You can walk part of the trail with a tour guide in period costume, who will take you to several historic buildings and one of the first graveyards in Boston, whose remains include Samuel Adams and Paul Revere, among others. You’ll also hear tales about early Boston, from the patriotic to the gruesome. For instance: what question did native Bostonians ask suspected spies during the War of 1812? And what did they build on top of the old hanging ground on Boston Common? (*)

Boston Harbor Tour

This is a 90-minute narrated boat tour of a good part of Boston Harbor. We passed by modern art museums on the waterfront, went by several islands each with its own story, and saw the really unusually shaped buildings that process the waste that keep the harbor clean. The top deck of the boat is open, which would have been great except it was chilly that day, so we went down into the lower deck and looked out the windows. Touristy? You bet. Worth it? Absolutely. I’d do it again.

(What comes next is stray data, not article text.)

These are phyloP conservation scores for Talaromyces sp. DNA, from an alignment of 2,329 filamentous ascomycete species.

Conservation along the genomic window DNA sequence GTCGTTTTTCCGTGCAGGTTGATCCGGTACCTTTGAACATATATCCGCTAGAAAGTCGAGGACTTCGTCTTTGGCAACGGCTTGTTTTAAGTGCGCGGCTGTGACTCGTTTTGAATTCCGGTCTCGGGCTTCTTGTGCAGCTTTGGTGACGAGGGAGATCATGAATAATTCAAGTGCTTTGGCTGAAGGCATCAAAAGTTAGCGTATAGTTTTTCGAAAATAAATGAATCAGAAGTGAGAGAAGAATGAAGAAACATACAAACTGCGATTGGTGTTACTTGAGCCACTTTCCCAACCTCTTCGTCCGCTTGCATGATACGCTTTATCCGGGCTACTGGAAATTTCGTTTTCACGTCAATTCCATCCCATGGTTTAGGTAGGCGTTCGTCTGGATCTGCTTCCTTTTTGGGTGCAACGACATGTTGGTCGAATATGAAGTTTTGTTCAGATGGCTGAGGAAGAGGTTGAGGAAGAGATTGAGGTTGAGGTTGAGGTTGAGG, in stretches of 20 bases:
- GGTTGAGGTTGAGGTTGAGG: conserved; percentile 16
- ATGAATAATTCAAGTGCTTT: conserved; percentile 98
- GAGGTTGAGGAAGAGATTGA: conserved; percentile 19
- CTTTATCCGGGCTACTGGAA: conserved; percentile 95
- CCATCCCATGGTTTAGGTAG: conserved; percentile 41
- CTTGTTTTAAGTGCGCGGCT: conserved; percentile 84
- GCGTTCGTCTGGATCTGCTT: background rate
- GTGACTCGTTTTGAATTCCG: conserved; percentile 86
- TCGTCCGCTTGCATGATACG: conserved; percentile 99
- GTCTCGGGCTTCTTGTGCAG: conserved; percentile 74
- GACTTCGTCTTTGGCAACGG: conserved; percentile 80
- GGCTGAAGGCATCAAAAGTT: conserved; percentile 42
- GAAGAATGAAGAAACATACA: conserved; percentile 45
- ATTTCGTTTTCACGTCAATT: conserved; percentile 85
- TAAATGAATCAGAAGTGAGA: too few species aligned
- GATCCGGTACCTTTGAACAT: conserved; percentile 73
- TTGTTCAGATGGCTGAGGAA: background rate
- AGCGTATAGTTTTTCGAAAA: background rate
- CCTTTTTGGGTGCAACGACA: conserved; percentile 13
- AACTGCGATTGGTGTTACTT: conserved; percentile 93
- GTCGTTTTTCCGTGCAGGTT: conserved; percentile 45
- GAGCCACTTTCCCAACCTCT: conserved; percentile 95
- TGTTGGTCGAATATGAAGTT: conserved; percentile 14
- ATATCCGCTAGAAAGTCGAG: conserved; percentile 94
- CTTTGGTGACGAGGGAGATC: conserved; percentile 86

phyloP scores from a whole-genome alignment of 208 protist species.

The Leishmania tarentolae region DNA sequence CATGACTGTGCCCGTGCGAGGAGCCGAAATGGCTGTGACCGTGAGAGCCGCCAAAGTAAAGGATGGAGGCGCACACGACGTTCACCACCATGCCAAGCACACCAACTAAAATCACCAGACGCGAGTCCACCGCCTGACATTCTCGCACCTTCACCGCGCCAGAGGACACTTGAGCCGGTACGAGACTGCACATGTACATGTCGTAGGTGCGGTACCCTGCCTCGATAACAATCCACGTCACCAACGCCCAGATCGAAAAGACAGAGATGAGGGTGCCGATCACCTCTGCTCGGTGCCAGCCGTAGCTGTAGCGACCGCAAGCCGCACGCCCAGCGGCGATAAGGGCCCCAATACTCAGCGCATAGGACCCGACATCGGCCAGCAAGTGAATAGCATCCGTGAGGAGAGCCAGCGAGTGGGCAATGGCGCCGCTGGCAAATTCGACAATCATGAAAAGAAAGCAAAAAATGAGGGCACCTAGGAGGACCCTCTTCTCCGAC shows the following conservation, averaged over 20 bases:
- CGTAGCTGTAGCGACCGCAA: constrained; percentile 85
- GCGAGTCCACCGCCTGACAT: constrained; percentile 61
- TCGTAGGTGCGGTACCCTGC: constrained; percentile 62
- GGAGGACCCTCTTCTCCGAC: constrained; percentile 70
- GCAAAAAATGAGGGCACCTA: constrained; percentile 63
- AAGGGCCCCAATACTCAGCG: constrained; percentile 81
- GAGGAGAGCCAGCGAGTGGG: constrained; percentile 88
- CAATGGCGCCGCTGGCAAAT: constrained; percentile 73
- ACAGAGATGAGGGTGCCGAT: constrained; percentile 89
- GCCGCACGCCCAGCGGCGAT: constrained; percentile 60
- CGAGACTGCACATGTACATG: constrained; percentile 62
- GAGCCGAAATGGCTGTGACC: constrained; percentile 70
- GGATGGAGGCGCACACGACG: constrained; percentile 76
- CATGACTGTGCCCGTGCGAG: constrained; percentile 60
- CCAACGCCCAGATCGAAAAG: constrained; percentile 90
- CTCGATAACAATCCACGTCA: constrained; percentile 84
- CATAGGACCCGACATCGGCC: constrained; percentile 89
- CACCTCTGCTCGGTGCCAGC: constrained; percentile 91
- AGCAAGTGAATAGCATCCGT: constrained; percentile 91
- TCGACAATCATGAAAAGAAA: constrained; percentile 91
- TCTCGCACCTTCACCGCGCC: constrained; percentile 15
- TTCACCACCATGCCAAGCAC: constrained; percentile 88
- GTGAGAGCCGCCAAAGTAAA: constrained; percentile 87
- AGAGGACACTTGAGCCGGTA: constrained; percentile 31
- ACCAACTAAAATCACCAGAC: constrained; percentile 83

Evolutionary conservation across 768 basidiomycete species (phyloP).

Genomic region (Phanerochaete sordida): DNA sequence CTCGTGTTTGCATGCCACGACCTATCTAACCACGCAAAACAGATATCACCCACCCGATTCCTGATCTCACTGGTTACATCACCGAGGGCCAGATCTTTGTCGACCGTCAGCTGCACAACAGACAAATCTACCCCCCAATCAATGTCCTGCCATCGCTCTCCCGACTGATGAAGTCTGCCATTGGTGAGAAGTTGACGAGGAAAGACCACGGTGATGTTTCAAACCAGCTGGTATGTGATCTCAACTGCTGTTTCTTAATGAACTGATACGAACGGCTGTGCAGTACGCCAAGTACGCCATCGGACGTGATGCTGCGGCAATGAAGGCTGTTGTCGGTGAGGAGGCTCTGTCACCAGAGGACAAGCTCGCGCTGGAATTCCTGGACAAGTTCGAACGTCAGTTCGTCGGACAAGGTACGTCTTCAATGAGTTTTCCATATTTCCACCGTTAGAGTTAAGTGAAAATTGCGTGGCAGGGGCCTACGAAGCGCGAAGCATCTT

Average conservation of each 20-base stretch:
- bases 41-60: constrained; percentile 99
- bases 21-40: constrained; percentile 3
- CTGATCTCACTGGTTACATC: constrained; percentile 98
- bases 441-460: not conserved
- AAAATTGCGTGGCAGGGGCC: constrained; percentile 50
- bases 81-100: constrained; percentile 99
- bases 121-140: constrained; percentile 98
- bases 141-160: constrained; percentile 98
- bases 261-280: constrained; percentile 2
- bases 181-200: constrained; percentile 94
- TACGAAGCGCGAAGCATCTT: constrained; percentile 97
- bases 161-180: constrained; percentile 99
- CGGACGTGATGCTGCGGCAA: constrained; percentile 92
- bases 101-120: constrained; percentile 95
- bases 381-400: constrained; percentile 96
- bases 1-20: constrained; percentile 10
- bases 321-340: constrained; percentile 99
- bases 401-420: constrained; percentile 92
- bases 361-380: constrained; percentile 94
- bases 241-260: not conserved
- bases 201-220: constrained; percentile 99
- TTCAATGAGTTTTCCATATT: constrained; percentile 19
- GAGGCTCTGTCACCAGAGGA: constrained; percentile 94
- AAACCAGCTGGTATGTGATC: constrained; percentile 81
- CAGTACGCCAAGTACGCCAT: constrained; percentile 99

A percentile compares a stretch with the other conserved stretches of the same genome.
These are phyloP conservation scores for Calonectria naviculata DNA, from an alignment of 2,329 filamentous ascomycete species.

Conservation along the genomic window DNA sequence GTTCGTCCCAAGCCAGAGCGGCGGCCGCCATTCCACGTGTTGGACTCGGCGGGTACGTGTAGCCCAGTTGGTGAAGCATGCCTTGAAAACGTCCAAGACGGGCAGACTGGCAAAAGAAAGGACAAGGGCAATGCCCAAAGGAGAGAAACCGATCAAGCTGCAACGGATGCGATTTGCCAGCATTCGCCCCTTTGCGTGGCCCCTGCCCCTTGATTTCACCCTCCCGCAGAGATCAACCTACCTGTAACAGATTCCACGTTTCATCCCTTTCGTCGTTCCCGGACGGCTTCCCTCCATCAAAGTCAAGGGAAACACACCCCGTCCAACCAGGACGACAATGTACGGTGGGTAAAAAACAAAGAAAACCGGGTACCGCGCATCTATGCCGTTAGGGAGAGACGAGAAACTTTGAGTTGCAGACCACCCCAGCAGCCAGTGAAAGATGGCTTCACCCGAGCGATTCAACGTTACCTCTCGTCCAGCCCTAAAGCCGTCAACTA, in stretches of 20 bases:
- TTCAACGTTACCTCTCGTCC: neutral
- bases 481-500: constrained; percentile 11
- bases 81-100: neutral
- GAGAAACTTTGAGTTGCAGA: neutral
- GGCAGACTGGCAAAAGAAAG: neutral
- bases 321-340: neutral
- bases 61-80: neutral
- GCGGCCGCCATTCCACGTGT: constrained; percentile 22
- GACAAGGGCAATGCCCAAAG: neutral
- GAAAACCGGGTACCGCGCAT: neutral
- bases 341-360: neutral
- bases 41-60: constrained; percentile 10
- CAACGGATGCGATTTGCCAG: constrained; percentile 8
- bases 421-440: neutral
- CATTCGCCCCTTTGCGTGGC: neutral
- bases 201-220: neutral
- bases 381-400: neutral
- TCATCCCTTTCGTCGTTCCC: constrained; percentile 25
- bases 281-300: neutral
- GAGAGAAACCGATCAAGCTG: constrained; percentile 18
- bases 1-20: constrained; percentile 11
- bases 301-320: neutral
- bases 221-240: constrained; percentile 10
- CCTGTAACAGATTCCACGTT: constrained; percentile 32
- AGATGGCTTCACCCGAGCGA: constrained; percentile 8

Confession: I forgot what this building is. But it was fascinating at the time!


While Boston is full of great restaurants, anyone visiting should not fail to visit one in particular: Legal Sea Foods. The clam chowder is so highly regarded it’s now served at every Presidential inauguration. The first time I went there was during the Big Dig, when roads were torn up everywhere and the wharf was nearly impossible to get to. But I did, and sat outside at sunset sipping a cappuccino and watching the fishing boats come in. Today I-93 runs under the city rather than above it, the harbor is clean, and the restaurant is as good as I remembered. Save up for lunch or dinner there, even if you’re don’t particularly like seafood. You’ll like it there.

And don’t forget the dessert!

And Then There Was Chocolate

We flew home from Manchester, New Hampshire, avoiding the crush at Logan Airport and happening across one of the best chocolatiers in the country. I’m going to save that story for another time. It’s worth its own post.


Coming soon: what was it like to run Boston for the first time? All will be revealed. Stay tuned!

(*) I just might give you the answers in an upcoming post.

2012 – The Fitness at 50 Year in Review

IT’S STILL A BIT HARD TO BELIEVE that 2012, my “year of being 50” is over and done with, even as full a year as it was.